The loomingU.S. Navy attempt to shoot down a dying satellite could demonstrate ananti-satellite capability for its missile defense system.
Asuccessful kill would mark the first time the United States uses a tactical missile to destroy a spacecraft — assumingthat the ship-based missile defense system can handle the high closing speed ofmore than 22,000 mph.
"Everythingbecomes much more stressful at these large closing speeds," said Geoffrey Forden,MIT physicist and space expert. "But if they do hit it, that'd be veryimpressive, and that'd be proof that it has ASAT [anti-satellite]capability."
How itwould work
The Navy looksto rely on its Aegis Ballistic Missile Defense System based on U.S. cruisers and destroyers, which was developed toprotect U.S. forces and allies against short-and medium-range ballistic missiles. The interceptors rely on kinetic energyfrom their combined mass and speed to smash into their targets.
Three navalships stand ready in the North Pacific Ocean to each take ashot with a modified Standard Missile-3 (SM-3). If the first attemptmisses, the other two ships can take turns as backups.
Themodified SM-3 interceptors will supposedly be able to identify the falling U.S. spy satellite based on changes in their targetingsoftware. However, Forden expressed caution as to whether the Aegis system canscore a successful satellite kill at such high closing speeds — previous testsinvolved much slower-moving targets.
"I'llbe very surprised if it works," Forden said, pegging the chances at"less than 50-50."
The United States has managed to take out satelliteswith other weapon systems in the past. An F-15Eagle fired a missile-launched kill vehicle that struck and destroyed atarget satellite in 1985. SPACE.com's Leonard David also noted a 1986 "StarWars" test by the Strategic Defense Initiative Organization involvingthe first space-to-space intercept of a target.
The United States is not alone in its anti-satellitetests. China used a missile to shoot down anold weather satellite a year ago, leaving a cloud of debris that willpresent a low-risk threat to other satellites and space missions for up to 20years.
A U.S. intercept of its falling spy satellite would happenlow enough to avoid debris endangering the International Space Station, andwould only occur after space shuttle Atlantis has safely landed.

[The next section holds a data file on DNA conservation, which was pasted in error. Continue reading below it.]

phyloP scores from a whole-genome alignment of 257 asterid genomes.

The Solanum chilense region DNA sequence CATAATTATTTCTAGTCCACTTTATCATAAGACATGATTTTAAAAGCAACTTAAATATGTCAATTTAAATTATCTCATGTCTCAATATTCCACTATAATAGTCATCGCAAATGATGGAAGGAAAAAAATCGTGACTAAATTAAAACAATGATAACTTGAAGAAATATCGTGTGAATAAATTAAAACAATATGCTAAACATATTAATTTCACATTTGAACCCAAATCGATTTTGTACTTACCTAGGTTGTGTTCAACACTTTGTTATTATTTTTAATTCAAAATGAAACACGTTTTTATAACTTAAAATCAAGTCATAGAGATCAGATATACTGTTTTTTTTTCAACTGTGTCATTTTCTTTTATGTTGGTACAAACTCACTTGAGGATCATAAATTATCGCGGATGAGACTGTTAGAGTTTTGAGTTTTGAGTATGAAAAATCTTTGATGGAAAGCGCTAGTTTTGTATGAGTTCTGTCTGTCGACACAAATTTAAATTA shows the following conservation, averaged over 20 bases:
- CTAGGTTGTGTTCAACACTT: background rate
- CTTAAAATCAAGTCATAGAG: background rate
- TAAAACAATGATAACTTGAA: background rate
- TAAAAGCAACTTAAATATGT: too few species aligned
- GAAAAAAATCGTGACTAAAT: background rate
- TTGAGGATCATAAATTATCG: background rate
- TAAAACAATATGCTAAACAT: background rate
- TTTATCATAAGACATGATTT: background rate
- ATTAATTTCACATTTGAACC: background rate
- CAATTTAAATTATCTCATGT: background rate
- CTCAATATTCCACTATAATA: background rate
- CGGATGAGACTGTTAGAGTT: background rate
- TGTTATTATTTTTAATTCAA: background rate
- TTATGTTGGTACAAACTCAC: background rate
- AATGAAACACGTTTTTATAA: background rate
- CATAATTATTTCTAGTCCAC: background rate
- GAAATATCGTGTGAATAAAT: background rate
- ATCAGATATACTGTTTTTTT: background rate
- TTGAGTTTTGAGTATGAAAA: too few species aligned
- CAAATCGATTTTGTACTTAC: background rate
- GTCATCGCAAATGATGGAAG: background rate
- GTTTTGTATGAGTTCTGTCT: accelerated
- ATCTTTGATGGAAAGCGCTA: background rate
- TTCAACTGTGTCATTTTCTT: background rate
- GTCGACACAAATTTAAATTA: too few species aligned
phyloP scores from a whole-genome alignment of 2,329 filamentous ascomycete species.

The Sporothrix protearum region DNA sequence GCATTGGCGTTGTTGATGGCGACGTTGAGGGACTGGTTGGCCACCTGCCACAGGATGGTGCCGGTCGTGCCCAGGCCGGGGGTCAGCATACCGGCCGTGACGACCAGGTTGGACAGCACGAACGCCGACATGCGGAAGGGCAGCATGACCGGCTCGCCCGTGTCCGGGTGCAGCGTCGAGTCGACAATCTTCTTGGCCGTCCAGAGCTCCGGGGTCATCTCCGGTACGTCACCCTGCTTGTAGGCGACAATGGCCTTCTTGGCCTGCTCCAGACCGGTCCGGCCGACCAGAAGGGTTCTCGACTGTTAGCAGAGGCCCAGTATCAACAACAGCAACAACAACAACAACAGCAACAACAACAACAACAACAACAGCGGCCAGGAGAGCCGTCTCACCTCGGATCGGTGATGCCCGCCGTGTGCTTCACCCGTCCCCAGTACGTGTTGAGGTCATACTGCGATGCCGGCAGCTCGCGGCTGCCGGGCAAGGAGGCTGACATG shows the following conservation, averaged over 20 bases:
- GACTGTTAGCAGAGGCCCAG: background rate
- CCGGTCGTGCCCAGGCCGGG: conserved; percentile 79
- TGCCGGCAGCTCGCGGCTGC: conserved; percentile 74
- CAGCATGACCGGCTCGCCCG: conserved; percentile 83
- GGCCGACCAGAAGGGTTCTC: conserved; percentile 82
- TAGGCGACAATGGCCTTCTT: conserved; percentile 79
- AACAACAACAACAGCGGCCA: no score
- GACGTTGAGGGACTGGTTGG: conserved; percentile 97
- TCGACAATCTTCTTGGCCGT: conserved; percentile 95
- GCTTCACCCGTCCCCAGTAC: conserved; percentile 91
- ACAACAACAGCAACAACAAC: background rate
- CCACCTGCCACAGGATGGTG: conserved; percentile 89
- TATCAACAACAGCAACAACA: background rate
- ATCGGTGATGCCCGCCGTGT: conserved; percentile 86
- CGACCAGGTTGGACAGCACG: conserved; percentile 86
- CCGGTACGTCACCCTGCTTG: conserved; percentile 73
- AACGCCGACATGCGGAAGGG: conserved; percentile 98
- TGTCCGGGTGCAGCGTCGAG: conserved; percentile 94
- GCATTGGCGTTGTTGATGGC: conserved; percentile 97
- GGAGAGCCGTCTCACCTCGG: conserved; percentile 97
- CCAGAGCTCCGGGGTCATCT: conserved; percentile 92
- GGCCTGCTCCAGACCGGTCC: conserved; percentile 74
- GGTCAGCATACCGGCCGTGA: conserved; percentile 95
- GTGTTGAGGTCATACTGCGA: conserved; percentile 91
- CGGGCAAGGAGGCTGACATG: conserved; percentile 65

Success forthe United States would boost the perceived capabilitiesof the Aegis system, but could also heighten international concern over U.S. missile defense systems being used to targetsatellites.
"Allalong, other countries have said missile defense has offensive capabilities,and in fact is better suited for such," noted Joan Johnson-Freese, Naval War College security expert, in an e-mail toSPACE.com. "While the U.S. hasignored/downplayed those concerns, this test will basically prove that thoseconcerns were valid."
Senior U.S. officials apparently tried to allay such concerns atthe Feb. 14 press briefing by emphasizing that the missile modifications wouldbe difficult to make on a fleet-wide basis.
YetJohnson-Freese also observed that the U.S. Navy's three potential attempts"equates to lots of target practice — without internationalcondemnation," because the U.S.has declared the falling satellite a threat to public safety. That still hasnot prevented China and Russia from expressingtheir concerns.
Fordenpointed out that the U.S. interception attempt could alsohelp legitimize the earlier Chinese anti-satellite test which was heavilycriticized by the U.S. and other countries. Setting aprecedent now could open the door for future anti-satellite tests by othercountries, added Johnson-Freese.
A slight chancealso exists that China might be tempted to test its provenanti-satellite capability again, should the U.S.attempts fail to destroy the falling satellite.
"China has said it would take preventivemeasures, and that's the only thing that makes sense," Forden said.
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Jeremy Hsu is science writer based in New York City whose work has appeared in Scientific American, Discovery Magazine, Backchannel, Wired.com and IEEE Spectrum, among others. He joined the Space.com and Live Science teams in 2010 as a Senior Writer and is currently the Editor-in-Chief of Indicate Media. Jeremy studied history and sociology of science at the University of Pennsylvania, and earned a master's degree in journalism from the NYU Science, Health and Environmental Reporting Program. You can find Jeremy's latest project on Twitter.